“We’ve seen cases where a facility invests the time and start-up costs in the technology, but then the people who are trained on it move on to other jobs and after that it collects dust,” Alloway shared. That’s why it’s important to create a work plan and get everyone using the technology as part of the culture. Using telemedicine should become as routine as making patient referrals.

Mr. Alloway earned both his Bachelor’s and Master’s degrees in Journalism from the University of Kansas and possesses considerable experience as a long-time marketing executive and health care entrepreneur. He resides in Overland Park, KS.

$2 Billion Telehealth Market

$2 Billion Telehealth Market

The business of treating patients via telehealth in the U.S. will dramatically increase to nearly $2 billion in revenue within five years due to a confluence of events in the health care industry from doctor shortages to provider payment changes under the Affordable Care Act.

A new report from information and analytics firm IHS IHS +0% says revenue expansion of the teleheath space — which allows doctors and other providers to monitor patients remotely via various devices, computers and related digital technology – will grow to $1.9 billion in 2018 in the U.S. from $240 million this year.

The trend toward telehealth will be driven by employers, private insurers and the Affordable Care Act, which makes doctors and hospitals more accountable by moving medical care providers away from fee-for-service medicine where they are paid based on volume of services to reimbursement based on the value of care they provide. This trend often uses doctors as a quarterback of sorts in concert with nurses and other allied health professionals to keep patients out of the hospital where care is more expensive.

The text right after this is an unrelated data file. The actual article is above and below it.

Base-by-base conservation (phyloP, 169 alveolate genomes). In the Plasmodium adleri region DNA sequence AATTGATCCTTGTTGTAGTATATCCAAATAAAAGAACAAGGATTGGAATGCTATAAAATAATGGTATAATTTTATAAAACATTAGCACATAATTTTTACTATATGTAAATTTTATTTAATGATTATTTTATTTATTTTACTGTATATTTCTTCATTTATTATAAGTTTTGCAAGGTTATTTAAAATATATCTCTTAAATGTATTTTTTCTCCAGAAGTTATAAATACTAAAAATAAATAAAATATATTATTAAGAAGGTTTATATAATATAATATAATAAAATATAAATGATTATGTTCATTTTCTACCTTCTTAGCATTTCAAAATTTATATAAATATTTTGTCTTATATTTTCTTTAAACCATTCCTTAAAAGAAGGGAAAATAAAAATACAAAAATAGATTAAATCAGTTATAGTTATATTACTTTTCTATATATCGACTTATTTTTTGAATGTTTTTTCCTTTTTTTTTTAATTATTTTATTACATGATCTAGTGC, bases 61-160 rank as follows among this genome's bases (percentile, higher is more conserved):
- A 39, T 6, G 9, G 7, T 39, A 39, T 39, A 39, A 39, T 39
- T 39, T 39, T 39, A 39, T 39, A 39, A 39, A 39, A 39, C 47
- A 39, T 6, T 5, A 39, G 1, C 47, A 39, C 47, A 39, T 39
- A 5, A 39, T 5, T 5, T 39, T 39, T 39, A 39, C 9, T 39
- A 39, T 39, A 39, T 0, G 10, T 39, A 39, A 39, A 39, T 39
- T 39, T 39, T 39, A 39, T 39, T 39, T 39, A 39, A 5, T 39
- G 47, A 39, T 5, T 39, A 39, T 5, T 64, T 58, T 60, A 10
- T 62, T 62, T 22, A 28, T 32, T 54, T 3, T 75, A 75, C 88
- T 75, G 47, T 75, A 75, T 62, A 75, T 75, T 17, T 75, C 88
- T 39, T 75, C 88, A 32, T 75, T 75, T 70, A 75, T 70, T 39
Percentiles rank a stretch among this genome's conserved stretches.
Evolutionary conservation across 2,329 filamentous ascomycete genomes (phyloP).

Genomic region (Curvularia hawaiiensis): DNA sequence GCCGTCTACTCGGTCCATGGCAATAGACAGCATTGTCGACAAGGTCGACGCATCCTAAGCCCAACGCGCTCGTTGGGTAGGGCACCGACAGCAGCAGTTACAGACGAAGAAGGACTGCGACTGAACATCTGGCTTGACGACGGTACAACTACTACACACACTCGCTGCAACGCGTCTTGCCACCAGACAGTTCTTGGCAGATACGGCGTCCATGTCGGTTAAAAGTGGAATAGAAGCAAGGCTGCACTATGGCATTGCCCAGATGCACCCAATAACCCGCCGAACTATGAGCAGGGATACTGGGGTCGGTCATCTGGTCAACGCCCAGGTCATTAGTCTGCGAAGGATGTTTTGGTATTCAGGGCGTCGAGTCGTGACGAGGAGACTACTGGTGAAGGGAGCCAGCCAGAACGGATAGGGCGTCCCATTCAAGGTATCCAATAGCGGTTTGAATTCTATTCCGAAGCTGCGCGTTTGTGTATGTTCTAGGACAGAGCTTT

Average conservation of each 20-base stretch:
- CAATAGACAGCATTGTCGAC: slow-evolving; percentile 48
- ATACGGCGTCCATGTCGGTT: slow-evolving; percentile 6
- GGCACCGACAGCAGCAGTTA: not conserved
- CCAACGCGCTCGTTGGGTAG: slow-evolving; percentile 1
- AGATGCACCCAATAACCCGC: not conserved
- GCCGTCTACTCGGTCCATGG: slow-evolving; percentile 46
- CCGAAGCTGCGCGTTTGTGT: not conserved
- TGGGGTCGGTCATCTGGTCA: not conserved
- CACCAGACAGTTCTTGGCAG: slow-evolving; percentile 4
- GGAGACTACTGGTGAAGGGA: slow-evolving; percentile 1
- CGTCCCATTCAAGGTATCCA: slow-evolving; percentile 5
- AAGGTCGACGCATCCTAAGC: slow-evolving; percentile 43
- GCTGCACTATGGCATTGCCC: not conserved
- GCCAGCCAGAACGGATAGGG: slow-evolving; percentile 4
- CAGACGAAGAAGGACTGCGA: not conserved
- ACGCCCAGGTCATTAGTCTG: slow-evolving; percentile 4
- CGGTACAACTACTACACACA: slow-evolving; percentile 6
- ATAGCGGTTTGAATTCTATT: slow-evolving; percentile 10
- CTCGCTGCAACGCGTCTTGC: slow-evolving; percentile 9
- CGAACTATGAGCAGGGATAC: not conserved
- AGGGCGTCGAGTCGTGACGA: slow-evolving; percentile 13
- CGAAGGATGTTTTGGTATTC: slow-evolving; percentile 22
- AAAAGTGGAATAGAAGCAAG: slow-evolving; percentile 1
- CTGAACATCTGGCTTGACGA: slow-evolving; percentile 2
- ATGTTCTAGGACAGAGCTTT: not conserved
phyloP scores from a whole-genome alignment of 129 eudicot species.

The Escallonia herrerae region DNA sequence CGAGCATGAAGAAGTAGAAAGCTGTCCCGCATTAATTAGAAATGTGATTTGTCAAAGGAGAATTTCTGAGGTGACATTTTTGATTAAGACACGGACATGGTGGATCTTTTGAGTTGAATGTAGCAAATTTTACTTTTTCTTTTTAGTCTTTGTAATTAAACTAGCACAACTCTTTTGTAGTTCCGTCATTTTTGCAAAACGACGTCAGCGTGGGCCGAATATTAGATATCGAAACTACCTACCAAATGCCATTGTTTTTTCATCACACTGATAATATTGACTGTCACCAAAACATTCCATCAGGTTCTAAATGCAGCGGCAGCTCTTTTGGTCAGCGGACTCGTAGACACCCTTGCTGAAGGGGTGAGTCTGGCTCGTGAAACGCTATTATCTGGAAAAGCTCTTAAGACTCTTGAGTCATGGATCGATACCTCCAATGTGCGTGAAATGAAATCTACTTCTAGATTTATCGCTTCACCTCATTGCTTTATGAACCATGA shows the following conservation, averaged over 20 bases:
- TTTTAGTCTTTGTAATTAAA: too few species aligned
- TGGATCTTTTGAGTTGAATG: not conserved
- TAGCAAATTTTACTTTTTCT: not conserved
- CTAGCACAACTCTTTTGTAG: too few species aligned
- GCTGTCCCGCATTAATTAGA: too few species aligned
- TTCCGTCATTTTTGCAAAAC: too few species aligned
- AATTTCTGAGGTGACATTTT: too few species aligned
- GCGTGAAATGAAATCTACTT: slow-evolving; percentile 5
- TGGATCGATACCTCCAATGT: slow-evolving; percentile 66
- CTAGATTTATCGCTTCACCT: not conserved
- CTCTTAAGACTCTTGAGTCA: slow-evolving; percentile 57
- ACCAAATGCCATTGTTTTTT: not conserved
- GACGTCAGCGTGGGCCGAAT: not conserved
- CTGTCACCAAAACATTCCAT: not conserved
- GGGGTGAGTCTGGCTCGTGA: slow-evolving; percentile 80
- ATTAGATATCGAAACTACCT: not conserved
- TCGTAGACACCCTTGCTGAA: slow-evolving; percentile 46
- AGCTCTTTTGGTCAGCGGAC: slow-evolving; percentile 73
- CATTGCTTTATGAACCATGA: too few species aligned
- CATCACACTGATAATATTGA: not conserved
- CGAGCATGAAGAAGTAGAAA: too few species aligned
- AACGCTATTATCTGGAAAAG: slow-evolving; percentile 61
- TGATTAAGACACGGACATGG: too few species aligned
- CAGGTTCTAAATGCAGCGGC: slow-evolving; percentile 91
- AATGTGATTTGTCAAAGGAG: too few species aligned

“The majority of these patients are diagnosed with cardiovascular diseases, pulmonary diseases and diabetes and most of them are enrolled in post-discharge services of an average of 30-90 days,” said Roeen Roashan, IHS analyst for consumer medical devices and digital health.

This will increase the patient volume toward these services to more than 3.2 million patients in 2018 from less than 250,000 this year. Meanwhile, the value of the U.S. telehealth market will reach $1.9 billion in 2018 compared to about $230 million today, IHS’ Roashan said. That’s a cumulative annual growth rate of more than 56 percent.

Telehealth

Companies that stand to benefit from this market include: Genetral Electric (GE), Intel INTC +0.04% (INTC), Honeywell (HON), McKesson MCK +0.78% (MCK) and Medtronic MDT +0.18% (MDT).

“Telehealth has been limited in its growth potential in the past due to low reimbursement, lack of physician support, and poor cases of implementation,” Roashan said. “However, we are witnessing changes in the regulatory environment that will increase reimbursement and also more physicians are supporting the idea behind telehealth. In doing so, there are many examples of best practice implementations.”

Health insurance companies as well as state Medicaid insurance programs for the poor and the federal Medicare health insurance program for the elderly are contracting with doctors and hospitals, bundling payments and reimbursing them in ways that encourage quality care and a push for better outcomes through entities like accountable care organizations (ACOs).

If the ACO — which contracts through provider groups with the insurer — reduces costs while improving quality, the providers keep some of the savings. That is different than payment today that encourages excessive treatment by paying by procedure.

“Telehealth is about increasing the quality of healthcare, in an efficient way,” Roashan said. “Telehealth is proven to decrease readmission rates significantly, while increasing the patient’s perception of quality by keeping the patient at home.”

SOURCE: Forbes